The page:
Journal List > J Korean Assoc Pediatr Surg > v.17(2) > 1102210

Lee, Kim, Kim, Park, and Jung: Clinical Analysis of Second Branchial Cleft Anomalies in Children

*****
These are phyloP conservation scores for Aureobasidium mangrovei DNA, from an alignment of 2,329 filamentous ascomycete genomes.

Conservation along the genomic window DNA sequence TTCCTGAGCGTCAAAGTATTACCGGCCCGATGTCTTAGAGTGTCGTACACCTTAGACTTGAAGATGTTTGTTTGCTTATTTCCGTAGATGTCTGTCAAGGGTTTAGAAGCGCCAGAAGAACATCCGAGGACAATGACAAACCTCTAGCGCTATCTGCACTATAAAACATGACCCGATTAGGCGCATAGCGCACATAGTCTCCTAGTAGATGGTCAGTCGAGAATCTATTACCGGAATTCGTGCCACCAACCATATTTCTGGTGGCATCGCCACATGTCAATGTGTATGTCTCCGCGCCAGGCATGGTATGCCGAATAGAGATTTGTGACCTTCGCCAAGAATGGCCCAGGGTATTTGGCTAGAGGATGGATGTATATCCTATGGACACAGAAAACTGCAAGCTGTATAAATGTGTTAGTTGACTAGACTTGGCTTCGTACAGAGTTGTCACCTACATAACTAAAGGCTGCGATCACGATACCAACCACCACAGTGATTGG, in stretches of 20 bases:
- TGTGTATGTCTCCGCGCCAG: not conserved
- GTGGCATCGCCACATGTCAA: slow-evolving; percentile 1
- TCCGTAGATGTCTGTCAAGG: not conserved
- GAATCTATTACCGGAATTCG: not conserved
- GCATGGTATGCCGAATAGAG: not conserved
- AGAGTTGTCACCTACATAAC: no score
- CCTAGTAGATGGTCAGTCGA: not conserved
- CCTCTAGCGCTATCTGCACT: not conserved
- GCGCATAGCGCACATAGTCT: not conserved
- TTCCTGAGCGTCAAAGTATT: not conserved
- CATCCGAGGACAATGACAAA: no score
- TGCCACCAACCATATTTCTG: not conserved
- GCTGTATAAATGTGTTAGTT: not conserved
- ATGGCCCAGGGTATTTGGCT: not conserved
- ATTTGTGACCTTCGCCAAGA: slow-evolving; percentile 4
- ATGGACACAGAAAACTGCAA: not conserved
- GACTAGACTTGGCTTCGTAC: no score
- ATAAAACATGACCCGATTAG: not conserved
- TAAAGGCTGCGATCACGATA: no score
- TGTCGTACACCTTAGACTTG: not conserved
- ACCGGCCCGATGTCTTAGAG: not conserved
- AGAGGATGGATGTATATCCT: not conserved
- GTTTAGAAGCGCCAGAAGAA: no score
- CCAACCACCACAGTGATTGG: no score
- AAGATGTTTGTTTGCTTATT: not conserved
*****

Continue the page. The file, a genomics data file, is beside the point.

Branchial cleft anomalies are the second most common head and neck congenital lesions seen in children. Amongst the branchial cleft malformations, second cleft lesions account for 95 % of the branchial anomalies. This article analyzes all the cases of second branchial cleft anomalies operated on at Seoul National University Hospital from September 1995 to February 2011. We analyzed sex, age, symptom and sign, accompanied anomaly, diagnosis, treatment, pathologic report and outcome via retrospective review of medical records. In this series, we had 61 patients (27 female and 34 male). The mean age at the time of operation was 38 months. 31 lesions were on the right, 20 were on the left and 10 were bilateral. The most frequent chief complaints at presentation were non-tender mass and cervical opening without any discharge. According to anatomic type, 29 patients had branchial cleft sinuses, 14 had cysts, 14 had fistulas and 4 had skin tags. Complete excision was attempted if possible and antibiotics challenged when infection was suspected. Complete excision was achieved in 96.7 % of cases. Incision and drainage was done in 2 cases due to severe inflammation, and both recurred. Postoperative complications included wound infection in 2 cases. Microscopic examonation revealed squamous epithelium in 90.2 % and squamous metaplasia in one case in the branchial cleft cyst wall. In summary, second branchial anomaly is found more frequently on right side of neck. Fistulas are diagnosed earlier than cystic forms. Most cases could be diagnosed by physical examination. The definitive treatment is complete excision and sufficient antibiotics coverage for cases with inflammation. After drainage of infected lesions, follow up excision after 1 year might be beneficial for preventing recurrence.

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